For her part, Ripoll created ‘Suave’ and focused on passinho, or ‘small step’, which involves brisk, seamless footwork; to dance derives from it. “cria”, Although uneven, it is worth seeing simply for the extended opening in which the dancers occupy the horizontal plane of the stage. Under the direction of DJ Pop Andrade, they cross the room with flying feet to pounding, percussive music. Heels barely glide across the floor. One performer flicked from foot to foot so quickly — and twisted his hips at searing speed — that it seemed his legs were knitted as one.
Amidst these snappy entrances and exits lies an utter devotion to form: a wild, full-bodied harmony in which the rhythm has no choice but to be ignited from the inside out. May Eassy – who, we learn later in the evening, also sings – whips her hair back and forth until it resembles a flame. As the performers etch their moves onto the stage, it’s clear that everyone has something to offer. Certain moments feel lifted out of underground parties or funk balls in Rio. But after the dazzling opening, it’s not always easy for this piece to regain its momentum and vigor.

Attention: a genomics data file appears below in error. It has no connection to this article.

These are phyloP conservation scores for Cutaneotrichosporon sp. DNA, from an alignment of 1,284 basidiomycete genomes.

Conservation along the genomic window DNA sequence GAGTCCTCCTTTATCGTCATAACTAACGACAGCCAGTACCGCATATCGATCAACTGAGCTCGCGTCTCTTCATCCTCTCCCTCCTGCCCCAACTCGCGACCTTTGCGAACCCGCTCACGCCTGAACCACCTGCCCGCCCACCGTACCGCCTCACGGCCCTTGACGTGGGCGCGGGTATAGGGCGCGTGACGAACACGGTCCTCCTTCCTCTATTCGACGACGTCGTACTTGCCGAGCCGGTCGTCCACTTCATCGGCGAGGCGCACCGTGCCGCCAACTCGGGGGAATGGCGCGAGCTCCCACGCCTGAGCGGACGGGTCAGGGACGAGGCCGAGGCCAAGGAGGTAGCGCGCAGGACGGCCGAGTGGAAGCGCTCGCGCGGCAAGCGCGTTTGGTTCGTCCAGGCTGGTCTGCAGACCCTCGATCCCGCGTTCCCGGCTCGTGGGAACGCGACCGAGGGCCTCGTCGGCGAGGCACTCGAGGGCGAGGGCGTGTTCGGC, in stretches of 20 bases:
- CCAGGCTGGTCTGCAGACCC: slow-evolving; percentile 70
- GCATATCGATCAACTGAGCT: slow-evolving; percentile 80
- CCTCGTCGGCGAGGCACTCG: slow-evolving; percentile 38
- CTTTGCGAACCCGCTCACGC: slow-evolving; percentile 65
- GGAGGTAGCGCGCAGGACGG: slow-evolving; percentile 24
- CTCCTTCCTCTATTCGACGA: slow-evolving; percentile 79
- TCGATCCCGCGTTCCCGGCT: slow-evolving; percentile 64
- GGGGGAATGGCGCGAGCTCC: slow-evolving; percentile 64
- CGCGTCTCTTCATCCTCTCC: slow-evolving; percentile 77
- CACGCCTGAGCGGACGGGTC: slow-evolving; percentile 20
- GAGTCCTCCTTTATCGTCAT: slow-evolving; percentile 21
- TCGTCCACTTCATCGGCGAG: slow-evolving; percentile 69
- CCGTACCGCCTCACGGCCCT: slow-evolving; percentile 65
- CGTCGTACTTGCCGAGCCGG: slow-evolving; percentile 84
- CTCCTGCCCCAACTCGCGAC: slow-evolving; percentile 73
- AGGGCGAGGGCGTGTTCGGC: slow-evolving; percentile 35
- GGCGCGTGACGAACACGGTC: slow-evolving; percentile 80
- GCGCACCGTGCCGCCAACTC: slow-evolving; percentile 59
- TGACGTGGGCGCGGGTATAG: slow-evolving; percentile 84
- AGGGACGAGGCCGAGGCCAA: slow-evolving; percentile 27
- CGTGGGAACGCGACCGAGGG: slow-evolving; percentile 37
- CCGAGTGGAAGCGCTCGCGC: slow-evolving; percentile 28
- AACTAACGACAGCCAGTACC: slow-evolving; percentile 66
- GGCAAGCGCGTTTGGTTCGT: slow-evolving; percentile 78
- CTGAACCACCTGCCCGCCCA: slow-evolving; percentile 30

The tone of the dancers can flip like a switch. When the music stops, as it does from time to time, the silence becomes a frame for their bodies in space. Hiltinho Fantástico, shirtless in green leggings, breaks off his footwork, balancing on one foot and then the other with a rippled torso. (Raquel Theo’s merry going-out costumes are meant to show skin.) He circles around the waist at breakneck speed; He later leans forward and rotates his shoulders while his head appears to be floating, like an alien trying to escape from a body.
As the music ebbs and flows, the dance transforms the stage from a heat — her embrace of eroticism has a cheeky sensuality — into something icier, with jerky, haunting rhythms and a darker atmosphere. The dancers celebrate their lithe, free bodies, but they also live with a different reality in Rio. Brazil’s right-wing President Jair Bolsonaro has encouraged police raids on favelas, where many black Brazilians live – and dance.
https://www.nytimes.com/2022/03/31/arts/dance/review-dancing-the-night-away-with-brazils-cia-suave.html Review: Dancing the night away with Brazilian Cia Suave